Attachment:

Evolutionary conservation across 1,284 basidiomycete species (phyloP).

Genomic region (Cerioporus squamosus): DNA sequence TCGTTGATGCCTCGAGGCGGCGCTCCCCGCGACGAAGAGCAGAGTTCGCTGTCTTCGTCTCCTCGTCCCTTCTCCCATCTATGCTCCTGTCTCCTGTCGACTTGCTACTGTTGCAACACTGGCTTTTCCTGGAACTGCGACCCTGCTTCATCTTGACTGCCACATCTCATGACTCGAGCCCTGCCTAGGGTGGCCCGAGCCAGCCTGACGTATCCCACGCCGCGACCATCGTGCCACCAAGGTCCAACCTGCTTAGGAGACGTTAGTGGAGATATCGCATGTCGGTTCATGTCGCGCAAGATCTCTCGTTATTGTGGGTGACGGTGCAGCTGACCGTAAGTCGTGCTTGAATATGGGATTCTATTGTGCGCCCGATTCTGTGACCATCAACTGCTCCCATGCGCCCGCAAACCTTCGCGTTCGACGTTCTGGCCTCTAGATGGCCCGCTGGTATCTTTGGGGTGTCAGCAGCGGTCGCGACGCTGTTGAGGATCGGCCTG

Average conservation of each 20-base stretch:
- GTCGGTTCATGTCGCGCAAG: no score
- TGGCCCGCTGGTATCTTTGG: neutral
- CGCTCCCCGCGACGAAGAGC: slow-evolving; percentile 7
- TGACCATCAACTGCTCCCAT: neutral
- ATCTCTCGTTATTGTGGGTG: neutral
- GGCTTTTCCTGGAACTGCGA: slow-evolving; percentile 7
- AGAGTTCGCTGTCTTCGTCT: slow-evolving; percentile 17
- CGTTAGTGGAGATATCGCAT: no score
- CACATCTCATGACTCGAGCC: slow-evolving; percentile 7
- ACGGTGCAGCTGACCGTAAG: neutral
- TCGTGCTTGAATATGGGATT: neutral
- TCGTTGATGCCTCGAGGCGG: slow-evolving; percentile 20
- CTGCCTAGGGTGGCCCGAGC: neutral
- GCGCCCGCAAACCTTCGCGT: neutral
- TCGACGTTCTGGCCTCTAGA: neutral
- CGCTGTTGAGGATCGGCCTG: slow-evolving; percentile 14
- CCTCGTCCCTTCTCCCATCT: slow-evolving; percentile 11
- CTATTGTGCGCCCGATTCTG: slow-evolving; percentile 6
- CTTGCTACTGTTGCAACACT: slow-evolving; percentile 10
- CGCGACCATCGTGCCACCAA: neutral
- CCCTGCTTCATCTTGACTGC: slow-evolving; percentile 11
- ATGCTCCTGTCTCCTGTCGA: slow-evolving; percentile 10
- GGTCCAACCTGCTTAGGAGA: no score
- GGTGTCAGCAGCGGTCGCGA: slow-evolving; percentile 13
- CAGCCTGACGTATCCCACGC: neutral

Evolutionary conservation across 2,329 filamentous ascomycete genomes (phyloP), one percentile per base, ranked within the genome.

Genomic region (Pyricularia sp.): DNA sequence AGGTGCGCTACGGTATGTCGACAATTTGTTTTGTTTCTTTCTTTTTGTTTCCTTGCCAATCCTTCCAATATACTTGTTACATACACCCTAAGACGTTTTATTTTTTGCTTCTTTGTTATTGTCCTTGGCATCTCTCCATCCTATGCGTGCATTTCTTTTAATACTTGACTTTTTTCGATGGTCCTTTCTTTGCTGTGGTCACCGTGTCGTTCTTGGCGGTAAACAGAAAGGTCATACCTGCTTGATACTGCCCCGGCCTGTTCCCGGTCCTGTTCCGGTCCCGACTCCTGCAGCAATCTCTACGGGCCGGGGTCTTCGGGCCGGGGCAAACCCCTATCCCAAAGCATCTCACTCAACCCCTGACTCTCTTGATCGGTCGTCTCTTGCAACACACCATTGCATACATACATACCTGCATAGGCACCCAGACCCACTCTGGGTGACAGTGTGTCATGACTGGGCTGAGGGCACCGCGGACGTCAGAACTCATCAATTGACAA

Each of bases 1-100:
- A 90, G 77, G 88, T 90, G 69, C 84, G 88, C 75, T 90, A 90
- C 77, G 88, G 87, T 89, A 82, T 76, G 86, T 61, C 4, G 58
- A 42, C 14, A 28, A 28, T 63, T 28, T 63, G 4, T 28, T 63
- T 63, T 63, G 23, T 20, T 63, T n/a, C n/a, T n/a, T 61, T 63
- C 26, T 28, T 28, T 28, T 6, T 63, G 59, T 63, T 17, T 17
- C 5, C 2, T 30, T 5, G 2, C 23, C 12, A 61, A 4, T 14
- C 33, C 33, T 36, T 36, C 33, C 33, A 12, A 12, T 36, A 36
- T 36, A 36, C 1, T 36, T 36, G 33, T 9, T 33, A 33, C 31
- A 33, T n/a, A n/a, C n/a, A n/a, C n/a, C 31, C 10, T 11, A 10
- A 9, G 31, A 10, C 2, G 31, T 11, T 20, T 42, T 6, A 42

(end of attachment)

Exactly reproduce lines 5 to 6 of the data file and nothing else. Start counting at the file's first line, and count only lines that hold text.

- TGGCCCGCTGGTATCTTTGG: neutral
- CGCTCCCCGCGACGAAGAGC: slow-evolving; percentile 7